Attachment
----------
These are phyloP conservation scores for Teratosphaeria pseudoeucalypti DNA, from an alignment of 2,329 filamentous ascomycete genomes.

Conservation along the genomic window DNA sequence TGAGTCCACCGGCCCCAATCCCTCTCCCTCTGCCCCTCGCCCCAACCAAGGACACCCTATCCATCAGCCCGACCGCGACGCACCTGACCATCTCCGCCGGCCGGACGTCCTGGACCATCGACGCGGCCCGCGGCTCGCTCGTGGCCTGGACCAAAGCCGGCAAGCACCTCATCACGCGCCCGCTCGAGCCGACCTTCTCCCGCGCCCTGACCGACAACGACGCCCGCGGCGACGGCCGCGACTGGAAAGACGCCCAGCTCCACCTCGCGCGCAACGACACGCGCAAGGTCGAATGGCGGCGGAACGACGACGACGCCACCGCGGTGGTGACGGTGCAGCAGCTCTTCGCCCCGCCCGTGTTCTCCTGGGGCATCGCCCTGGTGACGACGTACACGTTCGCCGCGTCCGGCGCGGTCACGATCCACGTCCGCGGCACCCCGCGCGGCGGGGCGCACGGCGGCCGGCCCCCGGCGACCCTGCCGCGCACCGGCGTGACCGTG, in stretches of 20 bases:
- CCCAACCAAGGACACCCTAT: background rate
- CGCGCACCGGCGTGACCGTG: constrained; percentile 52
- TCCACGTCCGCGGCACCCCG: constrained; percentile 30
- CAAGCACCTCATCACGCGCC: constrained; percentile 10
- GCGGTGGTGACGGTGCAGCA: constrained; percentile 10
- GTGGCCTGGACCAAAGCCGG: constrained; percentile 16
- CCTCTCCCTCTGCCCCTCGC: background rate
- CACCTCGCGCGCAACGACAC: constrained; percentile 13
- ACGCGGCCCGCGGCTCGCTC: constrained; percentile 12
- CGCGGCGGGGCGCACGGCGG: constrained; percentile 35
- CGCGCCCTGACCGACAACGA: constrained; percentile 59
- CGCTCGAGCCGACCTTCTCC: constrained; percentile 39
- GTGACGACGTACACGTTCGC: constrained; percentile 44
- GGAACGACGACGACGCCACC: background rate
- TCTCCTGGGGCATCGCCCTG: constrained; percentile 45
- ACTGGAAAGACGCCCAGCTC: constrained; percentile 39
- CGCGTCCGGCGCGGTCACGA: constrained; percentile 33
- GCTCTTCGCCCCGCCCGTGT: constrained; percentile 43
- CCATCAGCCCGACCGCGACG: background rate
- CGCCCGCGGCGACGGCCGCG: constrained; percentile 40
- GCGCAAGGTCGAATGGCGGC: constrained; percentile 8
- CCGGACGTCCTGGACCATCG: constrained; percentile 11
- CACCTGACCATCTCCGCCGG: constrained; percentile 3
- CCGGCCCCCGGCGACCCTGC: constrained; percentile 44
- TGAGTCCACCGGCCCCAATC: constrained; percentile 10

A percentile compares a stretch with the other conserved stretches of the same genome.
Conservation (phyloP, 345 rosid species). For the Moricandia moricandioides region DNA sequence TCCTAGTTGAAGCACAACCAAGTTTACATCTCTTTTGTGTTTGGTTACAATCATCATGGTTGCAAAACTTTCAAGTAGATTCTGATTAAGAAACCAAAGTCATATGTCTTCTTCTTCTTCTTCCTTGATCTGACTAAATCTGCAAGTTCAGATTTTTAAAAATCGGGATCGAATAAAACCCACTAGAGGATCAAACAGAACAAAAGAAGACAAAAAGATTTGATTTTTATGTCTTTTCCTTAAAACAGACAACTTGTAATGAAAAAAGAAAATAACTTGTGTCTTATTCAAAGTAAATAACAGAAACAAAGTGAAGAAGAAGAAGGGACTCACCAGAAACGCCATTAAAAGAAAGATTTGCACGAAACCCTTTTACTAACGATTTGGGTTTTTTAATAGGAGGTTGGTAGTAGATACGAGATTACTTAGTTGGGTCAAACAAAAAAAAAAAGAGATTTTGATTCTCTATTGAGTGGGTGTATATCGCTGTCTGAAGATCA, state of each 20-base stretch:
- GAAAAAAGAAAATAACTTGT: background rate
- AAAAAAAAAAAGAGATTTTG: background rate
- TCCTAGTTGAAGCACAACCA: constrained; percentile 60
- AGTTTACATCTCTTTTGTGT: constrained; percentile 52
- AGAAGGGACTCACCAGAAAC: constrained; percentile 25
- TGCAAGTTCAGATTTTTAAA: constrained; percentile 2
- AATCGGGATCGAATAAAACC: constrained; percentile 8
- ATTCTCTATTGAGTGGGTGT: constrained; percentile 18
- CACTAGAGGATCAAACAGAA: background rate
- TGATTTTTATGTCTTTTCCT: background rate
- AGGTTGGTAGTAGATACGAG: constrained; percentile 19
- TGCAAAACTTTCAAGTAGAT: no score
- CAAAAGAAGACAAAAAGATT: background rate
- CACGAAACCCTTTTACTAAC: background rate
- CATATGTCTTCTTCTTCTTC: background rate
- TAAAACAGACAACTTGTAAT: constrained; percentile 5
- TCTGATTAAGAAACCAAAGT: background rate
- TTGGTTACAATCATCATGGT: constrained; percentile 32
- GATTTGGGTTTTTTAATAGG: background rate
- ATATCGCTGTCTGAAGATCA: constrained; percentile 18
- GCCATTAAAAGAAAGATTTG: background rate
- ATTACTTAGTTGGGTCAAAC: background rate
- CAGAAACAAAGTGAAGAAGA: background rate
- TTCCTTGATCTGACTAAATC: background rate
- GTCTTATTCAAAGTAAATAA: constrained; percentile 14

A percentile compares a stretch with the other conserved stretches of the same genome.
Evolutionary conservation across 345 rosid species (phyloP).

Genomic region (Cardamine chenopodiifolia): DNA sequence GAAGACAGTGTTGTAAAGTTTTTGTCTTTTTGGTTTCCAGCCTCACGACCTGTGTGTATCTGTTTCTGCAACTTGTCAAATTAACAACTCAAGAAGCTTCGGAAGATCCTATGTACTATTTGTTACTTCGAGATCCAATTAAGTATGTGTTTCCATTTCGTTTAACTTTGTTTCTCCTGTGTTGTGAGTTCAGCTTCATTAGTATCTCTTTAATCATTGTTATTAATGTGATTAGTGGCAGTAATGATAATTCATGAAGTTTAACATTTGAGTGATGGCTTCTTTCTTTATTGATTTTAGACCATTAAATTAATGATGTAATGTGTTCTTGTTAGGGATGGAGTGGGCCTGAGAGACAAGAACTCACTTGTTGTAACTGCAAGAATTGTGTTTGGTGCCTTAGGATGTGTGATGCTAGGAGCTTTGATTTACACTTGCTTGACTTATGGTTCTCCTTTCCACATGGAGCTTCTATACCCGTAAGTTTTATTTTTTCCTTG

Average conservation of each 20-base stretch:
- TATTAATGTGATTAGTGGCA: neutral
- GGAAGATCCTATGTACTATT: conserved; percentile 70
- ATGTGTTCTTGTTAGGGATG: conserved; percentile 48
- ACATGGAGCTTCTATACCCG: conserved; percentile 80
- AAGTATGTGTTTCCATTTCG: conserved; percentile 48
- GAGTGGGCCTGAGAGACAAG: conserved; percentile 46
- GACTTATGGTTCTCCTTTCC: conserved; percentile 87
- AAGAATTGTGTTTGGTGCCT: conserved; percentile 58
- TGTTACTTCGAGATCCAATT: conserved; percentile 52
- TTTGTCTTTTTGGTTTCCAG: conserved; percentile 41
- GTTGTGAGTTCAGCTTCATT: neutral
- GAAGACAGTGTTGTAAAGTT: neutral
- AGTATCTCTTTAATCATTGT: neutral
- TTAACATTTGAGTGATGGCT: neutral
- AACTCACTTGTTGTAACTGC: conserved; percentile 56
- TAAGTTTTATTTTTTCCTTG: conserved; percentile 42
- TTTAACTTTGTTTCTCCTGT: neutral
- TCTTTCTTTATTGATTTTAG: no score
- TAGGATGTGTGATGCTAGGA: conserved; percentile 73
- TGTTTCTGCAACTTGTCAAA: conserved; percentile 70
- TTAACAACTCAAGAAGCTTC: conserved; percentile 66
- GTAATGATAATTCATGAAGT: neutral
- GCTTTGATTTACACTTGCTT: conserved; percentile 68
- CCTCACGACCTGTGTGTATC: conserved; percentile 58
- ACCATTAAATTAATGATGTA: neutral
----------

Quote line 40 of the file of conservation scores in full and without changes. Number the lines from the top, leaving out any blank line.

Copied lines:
- AGGTTGGTAGTAGATACGAG: constrained; percentile 19